Deadline at Dawn (1946) - Susan plays a tough, hard-bitten dance hall girl in this film noir. June (Hayward) comes to the aid of an innocent young sailor, Alex (Bill Williams), after he's slipped a mickey and wakes up next to a dead woman (Lola Lane). Hayward is especially lovely in this film, just on the cusp of hitting the top tier of stardom after a decade in the business. The following year she received her first Oscar nomination for Smash-Up: The Story of a Woman (1947).

Canyon Passage (1946) - Canyon Passage is an exquisitely beautiful Western directed by Jacques Tourneur, which has grown in reputation in recent years. Susan plays the mature, self-possessed Lucy, who seems attracted to Logan (Dana Andrews), a merchant, yet is engaged to Logan's partner George (Brian Donlevy). The film is an interesting portrait of a community, with Lucy and Logan at the forefront. We wonder why Lucy is engaged to George; she's loyal to him, though eventually George's gambling and other issues lead to a resetting of relationships.

House of Strangers (1949) - A terrific drama about a dysfunctional Italian-American family, directed by Joseph L. Mankiewicz. Max (Richard Conte) is engaged to a sweet young Italian girl (Debra Paget), while also carrying on a torrid affair with Irene (Hayward). When Max's father (Edward G. Robinson) goes on trial for mismanagement of his bank, relationships are upended. The film is most interesting when the charismatic Conte and Hayward are on-screen together; a couple of their scenes are highly suggestive for the Code era!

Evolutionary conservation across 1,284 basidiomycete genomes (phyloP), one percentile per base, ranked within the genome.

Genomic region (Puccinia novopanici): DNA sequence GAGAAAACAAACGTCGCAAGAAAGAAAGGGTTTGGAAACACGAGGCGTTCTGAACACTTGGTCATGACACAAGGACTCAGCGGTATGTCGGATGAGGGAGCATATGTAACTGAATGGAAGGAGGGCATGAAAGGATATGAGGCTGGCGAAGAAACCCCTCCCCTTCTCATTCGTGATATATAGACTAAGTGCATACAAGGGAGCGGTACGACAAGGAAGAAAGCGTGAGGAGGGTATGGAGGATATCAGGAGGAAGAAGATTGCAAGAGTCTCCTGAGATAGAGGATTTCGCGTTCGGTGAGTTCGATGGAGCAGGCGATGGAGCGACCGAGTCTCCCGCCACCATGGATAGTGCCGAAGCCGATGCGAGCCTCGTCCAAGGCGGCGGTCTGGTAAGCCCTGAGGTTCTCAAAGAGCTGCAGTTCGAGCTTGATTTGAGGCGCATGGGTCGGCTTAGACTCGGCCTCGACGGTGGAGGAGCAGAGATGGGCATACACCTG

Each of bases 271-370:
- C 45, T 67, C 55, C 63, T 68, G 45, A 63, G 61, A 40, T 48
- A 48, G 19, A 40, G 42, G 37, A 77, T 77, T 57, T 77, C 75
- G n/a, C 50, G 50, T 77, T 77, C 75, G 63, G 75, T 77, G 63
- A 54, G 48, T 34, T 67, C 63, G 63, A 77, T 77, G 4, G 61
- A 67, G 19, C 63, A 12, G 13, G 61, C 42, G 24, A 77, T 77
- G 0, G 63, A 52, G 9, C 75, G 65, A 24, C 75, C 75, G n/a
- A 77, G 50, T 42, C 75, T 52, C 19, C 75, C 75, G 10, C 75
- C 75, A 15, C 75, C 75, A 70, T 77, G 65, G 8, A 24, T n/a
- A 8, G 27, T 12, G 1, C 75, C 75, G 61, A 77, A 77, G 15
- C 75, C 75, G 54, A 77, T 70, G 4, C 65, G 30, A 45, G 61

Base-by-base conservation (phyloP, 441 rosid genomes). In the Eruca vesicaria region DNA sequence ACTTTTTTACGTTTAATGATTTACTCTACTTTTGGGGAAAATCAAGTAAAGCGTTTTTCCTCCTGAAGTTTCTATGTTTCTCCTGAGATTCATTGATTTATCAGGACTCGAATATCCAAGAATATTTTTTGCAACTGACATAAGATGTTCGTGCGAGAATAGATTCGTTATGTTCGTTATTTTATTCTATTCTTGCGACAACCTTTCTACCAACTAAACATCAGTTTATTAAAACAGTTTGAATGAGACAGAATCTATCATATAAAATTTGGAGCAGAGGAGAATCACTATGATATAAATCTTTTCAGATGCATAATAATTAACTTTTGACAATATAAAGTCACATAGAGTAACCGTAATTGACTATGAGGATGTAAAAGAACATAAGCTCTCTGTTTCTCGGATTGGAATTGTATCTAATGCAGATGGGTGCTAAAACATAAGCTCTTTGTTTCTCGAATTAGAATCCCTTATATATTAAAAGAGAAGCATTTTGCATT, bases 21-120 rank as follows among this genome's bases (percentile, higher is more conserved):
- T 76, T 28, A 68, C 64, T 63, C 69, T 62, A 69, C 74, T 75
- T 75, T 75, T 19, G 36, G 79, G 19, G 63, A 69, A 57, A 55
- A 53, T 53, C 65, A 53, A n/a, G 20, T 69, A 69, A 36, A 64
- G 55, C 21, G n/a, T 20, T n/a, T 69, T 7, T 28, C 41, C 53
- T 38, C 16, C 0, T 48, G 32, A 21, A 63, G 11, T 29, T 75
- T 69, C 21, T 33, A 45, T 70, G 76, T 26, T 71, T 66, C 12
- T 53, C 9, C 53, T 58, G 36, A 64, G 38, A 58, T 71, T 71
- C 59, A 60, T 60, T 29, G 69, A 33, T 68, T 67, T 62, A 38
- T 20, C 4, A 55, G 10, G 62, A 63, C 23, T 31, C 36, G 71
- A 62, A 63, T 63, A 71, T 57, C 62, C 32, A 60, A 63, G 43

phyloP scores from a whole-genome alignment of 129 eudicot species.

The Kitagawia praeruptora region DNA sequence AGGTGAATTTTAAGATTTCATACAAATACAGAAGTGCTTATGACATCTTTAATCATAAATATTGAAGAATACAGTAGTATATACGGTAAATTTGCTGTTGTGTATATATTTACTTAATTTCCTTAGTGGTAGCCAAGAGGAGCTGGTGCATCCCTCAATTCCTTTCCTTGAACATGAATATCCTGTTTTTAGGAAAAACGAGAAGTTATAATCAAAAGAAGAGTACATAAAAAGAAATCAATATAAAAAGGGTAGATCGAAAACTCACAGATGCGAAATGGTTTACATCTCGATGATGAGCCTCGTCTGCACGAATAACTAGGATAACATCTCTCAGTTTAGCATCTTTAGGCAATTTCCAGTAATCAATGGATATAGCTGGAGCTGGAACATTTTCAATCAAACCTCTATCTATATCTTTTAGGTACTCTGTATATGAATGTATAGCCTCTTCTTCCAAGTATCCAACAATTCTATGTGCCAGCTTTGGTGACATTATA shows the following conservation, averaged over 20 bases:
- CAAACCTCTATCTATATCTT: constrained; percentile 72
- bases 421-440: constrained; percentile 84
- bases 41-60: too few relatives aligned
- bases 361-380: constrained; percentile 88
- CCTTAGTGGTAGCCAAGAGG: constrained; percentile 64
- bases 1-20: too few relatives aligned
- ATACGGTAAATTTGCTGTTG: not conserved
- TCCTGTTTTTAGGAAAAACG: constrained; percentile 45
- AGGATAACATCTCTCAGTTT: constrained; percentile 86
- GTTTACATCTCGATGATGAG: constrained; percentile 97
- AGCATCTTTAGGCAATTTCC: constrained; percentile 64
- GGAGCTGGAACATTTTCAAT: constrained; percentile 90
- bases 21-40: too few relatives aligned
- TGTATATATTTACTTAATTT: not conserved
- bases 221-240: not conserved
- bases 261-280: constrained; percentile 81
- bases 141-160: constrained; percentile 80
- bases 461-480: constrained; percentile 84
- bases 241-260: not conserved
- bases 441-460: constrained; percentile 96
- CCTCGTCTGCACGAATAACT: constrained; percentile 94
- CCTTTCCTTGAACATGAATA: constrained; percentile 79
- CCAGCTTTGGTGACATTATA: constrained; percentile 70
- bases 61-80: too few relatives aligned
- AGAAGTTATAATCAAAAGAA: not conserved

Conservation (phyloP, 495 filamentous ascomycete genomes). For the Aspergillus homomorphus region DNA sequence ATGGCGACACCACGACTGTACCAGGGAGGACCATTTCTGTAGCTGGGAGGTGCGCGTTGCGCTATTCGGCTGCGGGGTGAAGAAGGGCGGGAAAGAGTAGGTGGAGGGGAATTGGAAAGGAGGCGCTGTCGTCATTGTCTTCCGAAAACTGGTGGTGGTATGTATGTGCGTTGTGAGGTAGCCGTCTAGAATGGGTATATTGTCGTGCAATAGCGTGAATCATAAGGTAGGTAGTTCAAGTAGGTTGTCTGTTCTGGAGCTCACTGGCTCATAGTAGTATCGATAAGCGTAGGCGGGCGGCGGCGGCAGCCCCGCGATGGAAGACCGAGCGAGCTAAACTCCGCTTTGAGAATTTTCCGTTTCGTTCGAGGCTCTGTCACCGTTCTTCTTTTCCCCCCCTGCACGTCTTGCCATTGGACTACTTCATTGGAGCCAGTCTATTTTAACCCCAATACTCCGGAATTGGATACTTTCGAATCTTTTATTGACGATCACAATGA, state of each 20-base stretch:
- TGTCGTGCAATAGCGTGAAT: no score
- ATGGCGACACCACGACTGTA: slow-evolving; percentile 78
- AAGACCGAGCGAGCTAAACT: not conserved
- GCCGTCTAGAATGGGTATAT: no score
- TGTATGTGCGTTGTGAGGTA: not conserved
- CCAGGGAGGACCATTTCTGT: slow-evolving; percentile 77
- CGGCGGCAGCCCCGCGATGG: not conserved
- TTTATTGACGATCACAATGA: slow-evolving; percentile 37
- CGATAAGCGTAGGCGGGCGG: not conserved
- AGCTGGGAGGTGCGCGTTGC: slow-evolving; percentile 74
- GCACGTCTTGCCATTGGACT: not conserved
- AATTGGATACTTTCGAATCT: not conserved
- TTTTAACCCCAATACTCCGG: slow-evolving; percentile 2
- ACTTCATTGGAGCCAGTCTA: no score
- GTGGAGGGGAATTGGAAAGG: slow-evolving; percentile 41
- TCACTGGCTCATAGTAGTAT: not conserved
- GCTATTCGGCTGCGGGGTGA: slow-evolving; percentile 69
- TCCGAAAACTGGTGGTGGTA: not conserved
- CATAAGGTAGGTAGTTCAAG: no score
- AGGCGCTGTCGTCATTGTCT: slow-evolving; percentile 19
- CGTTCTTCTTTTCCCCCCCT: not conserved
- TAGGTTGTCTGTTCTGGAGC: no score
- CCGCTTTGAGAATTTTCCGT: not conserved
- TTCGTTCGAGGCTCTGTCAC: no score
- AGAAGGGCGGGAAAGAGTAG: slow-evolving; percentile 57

Rawhide (1951) - Rawhide is a terrific Western directed by Henry Hathaway. A remake of Show Them No Mercy! (1935), Hayward plays Vinnie, a tough woman traveling East by stagecoach with her orphaned toddler niece. She and the baby are taken hostage at an out-of-the way stagecoach stop, along with stage line employee Tom Owens (Tyrone Power). It's a gripping, absorbing film, and Susan has a great, characteristically nervy moment near the end when she grabs a rifle and blows away one of the villains to save Tom and her niece.

I'd Climb the Highest Mountain (1951) - One of my favorite Hayward films -- and the first film I ever saw her in -- she plays the devoted wife of a country minister (William Lundigan). This is a gentler role for Hayward, who weathers tough times alongside her husband, including the loss of a child; at the same time, she occasionally exhibits a funny feisty side. This is a lovely slice of Americana, with the location filming in Georgia adding to the film's authentic feel. It seems fitting that Hayward's happiest years were later spent in Georgia after her second marriage, and that is the state where she's buried.

The Lusty Men (1951) - Hayward plays Louise, whose husband Jeff (Arthur Kennedy) sees going on the rodeo circuit as a quick way to earn some cash to buy a ranch. Robert Mitchum plays a broken-down rodeo rider who takes Jeff on as a protege in return for a portion of his winnings. Hayward is excellent as the long-suffering wife trying to hold her marriage together and dream of a stable life owning her own home, while fearing for her husband's safety and shooing away rodeo groupies.

Laura Grieve is a lifelong film enthusiast whose thoughts on classic films, Disney, and other topics can be found at Laura's Miscellaneous Musings, established in 2005.